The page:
Another hound on the list, the Harrier is a more classic hunting dog in appearance and is often referred to as a bigger version of the beagle. A native of the United Kingdom, the harrier is related to the English foxhound but is a smaller option. It was first recognized as a breed by the AKC in 1885. It is a packdog that finds a human pack a perfectly suitable option but be prepared to invest time in keeping the Harrier healthy. The dog requires a nice, long walk daily or would love to tag along on a run. Left alone without regular exercise, the pooch will become hyper, so it requires an active family.

Cirneco dell’Etna

The unusual dog with the most unusual name, the Cirneco dell’Etna greatly resembles the Pharaoh hounds of Malta. Found on the island of Sicily in Italy, the dog is also a favorite for hunting rabbits on harsh terrain. The canine is also noted for the ability to stay out on the trail for extended time periods without needing food or water. Average height for the Cirneco dell’Etna is between 17 and 20 inches, and the average weight is around 23 pounds.

Cesky terriers

The Cesky is a terribly fancy terrier native to Czechoslovakia. It was first bred in 1948 from a Scottish and Sealyham terrier. The plan was to create a dog for hunting in the Bohemian forest. The Cesky is now one of the top six rare breeds in the world. A small dog, the Cesky became a favorite among terrier enthusiasts in the United States after it was first imported in the 1980s. By 1988, the Cesky Terrier Club of America had launched, and the AKC recognized the breed in 2004.


Another dog native to the United Kingdom, the Otterhound is a hunting dog who belongs to the scent hound class. The breed developed in the northwest section of England in the mid-1800s. Otterhounds are a large dog with a big head bred specifically for hunting. A strong body coupled with the ability to cover great distances made it perfect for long days in the field or the water. Unique features, such as webbed feet, make them a perfect water companion. Capable of tracking for nearly three days, the dogs are non-stop when investigating scent. Less than 600 otterhounds are believed to be in existence as of 2019.

American foxhounds

A second hound native to America on the list is the American foxhound, the parent dog of the also rare coonhound. The American foxhound is a hunting dog that relies on scent to track other animals. It is believed to date back to the 1600s when several hunting dogs were transported to colonial America and later crossbred with other hounds. The American variation of the foxhound is slightly taller than its United Kingdom relation at approximately 23 inches in average height. Weight averages are between 55 and 71 pounds. Obedience training is recommended with the foxhound. It loves children and other animals so can be an ideal family pet.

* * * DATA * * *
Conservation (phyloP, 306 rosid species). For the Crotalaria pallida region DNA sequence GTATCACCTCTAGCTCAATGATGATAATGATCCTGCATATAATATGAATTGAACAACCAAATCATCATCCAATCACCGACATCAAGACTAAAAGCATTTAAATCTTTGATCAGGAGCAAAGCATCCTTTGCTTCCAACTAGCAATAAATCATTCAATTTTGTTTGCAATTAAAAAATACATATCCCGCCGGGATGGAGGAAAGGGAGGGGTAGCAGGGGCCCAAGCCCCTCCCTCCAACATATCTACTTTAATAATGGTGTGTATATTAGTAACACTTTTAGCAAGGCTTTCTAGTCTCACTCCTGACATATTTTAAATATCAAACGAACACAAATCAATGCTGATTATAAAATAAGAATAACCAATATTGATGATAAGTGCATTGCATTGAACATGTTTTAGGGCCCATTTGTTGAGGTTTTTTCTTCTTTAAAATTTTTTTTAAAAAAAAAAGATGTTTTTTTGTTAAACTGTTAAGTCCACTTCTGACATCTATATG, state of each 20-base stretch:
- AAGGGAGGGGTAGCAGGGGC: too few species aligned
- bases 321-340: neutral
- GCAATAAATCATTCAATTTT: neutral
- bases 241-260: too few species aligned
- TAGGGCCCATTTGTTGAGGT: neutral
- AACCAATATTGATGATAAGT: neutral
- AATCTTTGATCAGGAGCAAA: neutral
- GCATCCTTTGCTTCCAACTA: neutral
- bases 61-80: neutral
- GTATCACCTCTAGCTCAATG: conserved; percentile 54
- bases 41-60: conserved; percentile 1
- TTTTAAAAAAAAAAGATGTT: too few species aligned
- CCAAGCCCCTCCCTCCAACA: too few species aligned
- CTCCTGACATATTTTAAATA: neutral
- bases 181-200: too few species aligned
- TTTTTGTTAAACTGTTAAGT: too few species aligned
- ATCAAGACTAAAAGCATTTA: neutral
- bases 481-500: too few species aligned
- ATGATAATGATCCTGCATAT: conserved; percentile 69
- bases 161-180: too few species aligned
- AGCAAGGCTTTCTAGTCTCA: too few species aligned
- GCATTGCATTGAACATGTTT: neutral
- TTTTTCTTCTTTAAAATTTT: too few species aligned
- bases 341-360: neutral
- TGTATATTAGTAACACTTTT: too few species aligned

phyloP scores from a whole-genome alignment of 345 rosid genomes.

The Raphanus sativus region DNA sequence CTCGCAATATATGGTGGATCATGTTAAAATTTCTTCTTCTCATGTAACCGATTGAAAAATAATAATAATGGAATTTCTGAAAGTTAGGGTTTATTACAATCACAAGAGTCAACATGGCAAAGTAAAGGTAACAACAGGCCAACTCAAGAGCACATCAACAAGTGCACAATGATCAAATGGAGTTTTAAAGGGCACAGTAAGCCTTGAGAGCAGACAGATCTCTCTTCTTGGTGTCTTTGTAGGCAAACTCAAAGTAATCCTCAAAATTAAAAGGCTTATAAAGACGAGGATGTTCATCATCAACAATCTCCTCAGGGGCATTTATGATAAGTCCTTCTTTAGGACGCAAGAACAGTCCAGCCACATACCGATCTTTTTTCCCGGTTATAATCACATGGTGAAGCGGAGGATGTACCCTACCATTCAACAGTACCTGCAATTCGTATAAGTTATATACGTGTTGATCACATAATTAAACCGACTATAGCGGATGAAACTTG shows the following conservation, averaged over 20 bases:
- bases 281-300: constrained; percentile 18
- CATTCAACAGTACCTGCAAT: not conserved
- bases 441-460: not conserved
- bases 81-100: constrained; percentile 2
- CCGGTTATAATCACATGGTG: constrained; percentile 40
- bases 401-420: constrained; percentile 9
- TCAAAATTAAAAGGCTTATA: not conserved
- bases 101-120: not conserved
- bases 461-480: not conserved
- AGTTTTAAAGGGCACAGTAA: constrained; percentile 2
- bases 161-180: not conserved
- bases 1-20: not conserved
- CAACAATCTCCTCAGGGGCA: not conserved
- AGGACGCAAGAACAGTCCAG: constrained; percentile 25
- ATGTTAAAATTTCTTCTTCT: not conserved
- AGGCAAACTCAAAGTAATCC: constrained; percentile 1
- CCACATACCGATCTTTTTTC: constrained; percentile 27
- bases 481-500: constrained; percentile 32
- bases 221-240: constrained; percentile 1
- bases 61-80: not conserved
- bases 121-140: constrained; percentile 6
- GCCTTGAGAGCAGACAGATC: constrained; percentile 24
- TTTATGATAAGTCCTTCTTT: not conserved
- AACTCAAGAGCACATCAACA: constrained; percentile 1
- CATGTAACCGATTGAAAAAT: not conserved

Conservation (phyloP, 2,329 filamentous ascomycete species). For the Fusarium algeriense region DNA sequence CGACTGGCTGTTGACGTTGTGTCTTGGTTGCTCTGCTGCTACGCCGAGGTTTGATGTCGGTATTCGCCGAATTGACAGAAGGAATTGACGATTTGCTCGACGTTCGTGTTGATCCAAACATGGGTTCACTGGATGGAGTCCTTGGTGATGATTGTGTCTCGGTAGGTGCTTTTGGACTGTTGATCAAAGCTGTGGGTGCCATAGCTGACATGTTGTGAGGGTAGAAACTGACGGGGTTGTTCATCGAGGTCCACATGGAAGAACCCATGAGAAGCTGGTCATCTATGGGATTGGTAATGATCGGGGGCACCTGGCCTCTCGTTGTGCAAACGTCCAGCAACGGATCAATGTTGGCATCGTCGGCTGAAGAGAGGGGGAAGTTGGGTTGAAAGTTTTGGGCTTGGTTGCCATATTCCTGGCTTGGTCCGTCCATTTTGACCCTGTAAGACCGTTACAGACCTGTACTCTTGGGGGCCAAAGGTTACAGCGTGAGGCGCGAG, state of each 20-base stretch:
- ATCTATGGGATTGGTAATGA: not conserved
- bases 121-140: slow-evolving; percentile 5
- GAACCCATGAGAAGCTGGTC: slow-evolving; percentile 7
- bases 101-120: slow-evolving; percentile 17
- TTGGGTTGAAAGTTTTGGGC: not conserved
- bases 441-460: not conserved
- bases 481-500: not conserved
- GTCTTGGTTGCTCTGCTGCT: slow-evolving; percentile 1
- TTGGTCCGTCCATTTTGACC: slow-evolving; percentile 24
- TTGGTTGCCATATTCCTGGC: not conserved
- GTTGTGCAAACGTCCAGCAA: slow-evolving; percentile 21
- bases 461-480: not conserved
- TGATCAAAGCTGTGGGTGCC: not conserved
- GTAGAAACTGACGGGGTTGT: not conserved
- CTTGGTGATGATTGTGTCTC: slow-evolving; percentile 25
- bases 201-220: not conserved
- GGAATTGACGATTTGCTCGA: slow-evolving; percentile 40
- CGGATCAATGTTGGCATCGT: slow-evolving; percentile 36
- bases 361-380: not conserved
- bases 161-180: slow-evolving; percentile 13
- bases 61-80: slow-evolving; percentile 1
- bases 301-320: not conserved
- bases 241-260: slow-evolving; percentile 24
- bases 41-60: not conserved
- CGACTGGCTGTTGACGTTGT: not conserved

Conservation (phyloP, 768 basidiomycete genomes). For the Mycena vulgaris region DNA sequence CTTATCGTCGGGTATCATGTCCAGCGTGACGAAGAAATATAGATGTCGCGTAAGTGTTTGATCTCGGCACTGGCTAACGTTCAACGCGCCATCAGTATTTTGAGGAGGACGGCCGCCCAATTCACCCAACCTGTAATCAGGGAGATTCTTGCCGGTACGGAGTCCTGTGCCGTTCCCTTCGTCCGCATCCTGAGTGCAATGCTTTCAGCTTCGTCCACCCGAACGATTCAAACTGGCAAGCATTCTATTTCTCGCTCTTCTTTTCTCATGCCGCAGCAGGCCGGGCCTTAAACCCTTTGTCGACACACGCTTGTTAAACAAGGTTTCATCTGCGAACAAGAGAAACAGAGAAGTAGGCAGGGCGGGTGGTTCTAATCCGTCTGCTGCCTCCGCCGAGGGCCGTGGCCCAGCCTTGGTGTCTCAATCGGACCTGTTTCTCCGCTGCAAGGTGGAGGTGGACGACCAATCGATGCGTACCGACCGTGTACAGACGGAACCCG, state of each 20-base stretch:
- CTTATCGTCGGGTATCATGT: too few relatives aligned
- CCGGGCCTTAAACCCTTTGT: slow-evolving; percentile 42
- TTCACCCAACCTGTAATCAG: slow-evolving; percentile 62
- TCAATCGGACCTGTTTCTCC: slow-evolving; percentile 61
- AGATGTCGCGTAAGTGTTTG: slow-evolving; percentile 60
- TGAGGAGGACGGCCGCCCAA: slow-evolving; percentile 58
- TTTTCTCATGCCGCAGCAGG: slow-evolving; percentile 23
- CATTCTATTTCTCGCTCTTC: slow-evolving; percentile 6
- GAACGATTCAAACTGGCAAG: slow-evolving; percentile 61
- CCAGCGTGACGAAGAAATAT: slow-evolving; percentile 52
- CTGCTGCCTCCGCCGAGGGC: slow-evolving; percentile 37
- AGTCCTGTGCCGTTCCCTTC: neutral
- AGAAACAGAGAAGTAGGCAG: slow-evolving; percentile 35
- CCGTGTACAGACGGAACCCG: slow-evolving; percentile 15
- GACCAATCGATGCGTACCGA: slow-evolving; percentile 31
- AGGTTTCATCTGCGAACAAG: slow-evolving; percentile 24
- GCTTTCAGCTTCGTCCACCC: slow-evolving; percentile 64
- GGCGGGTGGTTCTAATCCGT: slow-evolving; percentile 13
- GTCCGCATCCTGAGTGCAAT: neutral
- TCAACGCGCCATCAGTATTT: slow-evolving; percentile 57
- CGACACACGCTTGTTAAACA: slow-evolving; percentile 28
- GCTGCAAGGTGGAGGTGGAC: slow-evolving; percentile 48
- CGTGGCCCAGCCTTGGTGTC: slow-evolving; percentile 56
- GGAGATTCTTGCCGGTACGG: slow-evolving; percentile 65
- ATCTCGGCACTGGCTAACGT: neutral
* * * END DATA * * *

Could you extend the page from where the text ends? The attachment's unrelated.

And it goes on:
While the Sloughi is a North African breed of dog, it favors its other Mediterranean cousins, like the Pharaoh hound and the Cirneco dell’Etna. It is most commonly found in the area of Morocco and is a sight hound. It was primarily used for hunting historically but also serves admirably as a guard dog, much like its canine friends in nearby countries. The Sloughi bonds greatly with its owner and family and appreciates a sensitive master. 

English foxhounds

Much like its American cousin, the English foxhound is also declining in popularity. It is also a scent hound that chases foxes by scent. The foxhound is a pack dog that is happiest with other animals or a pack of humans, such as a family or other family pets. The English foxhound was first bred in the late 1500s for sport. As other wild animal populations dwindled, the idea was to start hunting foxes for amusement. A new dog was needed to assist with the pursuit, and the English foxhound was bred. Its decline is likely fueled by the ever-changing concepts of sports.

Norwegian lundehunds

Spitzes and hounds dominate the most unusual dogs ranking, and the last entry is fittingly a spitz. The Norwegian lundehund is a dog native to Norway where it was used to hunt puffins, a type of bird, and their eggs. Unique biological features, such as additional flexibility and the presence of six toes instead of four, made the lundehund perfect for accessing bird’s nests in remote locations. The Lundehund is several centuries old but almost went extinct in the 1900s. Luckily, some dogs remained on remote fishing islands and started to be bred. The dog was first entered into the AKC non-hunting group in 2008.



Cat & Rescuer Become Globe Trotting Companions on This Adorable Instagram Page

Leslie Tander



There’s an interesting phenomenon in the animal kingdom which animal rescue people are known to talk about from time to time. It’s the fact that even wild animals, when in danger, trapped, or starving- will sometimes allow human rescuers to approach them and offer no resistance as the rescuers place straps and harnesses around the troubled creature.

Of course, anyone who has rescued an animal is likely to tell you that their furry beneficiary formed a fast and tight bond with them. Another interesting phenomenon is the fact than many animal rescuers report that their animals express gratitude toward them- as well as a high degree of trust- rarely found among animals of any kind.

This is especially true of cats and dogs who are particularly well adapted to be amenable to human beings. So when Mike Usher discovered an orphaned cat, trapped in the wall of his elderly uncle’s home- he promptly rescued the animal and began taking care of her.

Mike said, “I didn’t know how long she had been in there. My uncle had been in the hospital for a number of weeks, and Gracie- that’s what I’ve named her- was very thin and frail when she let me pull her out of the wall.”

Mike nursed Gracie back to health and she was at full strength in just a few days. After that, she would not leave her rescuer’s side for a moment- not even long enough for him to go to the bathroom. But this created a bit of a problem for Mike, who is a photojournalist and has to frequently travel for work.

He was getting ready to go out on assignment, but Gracie would not be content to stay at home. When Mike tried to leave she would mew furiously, and scratch at the door and windows. That’s when Mike decided to try an experiment. He went back inside, scooped her up, put her on his shoulder and began walking around the yard to test Gracie’s ability to trust him.

Before long, he was jogging under low trees and weaving between branches. All the while, Gracie clung to him, gently, without clawing his head or neck. That’s when Mike knew that he and Gracie were about to become a team.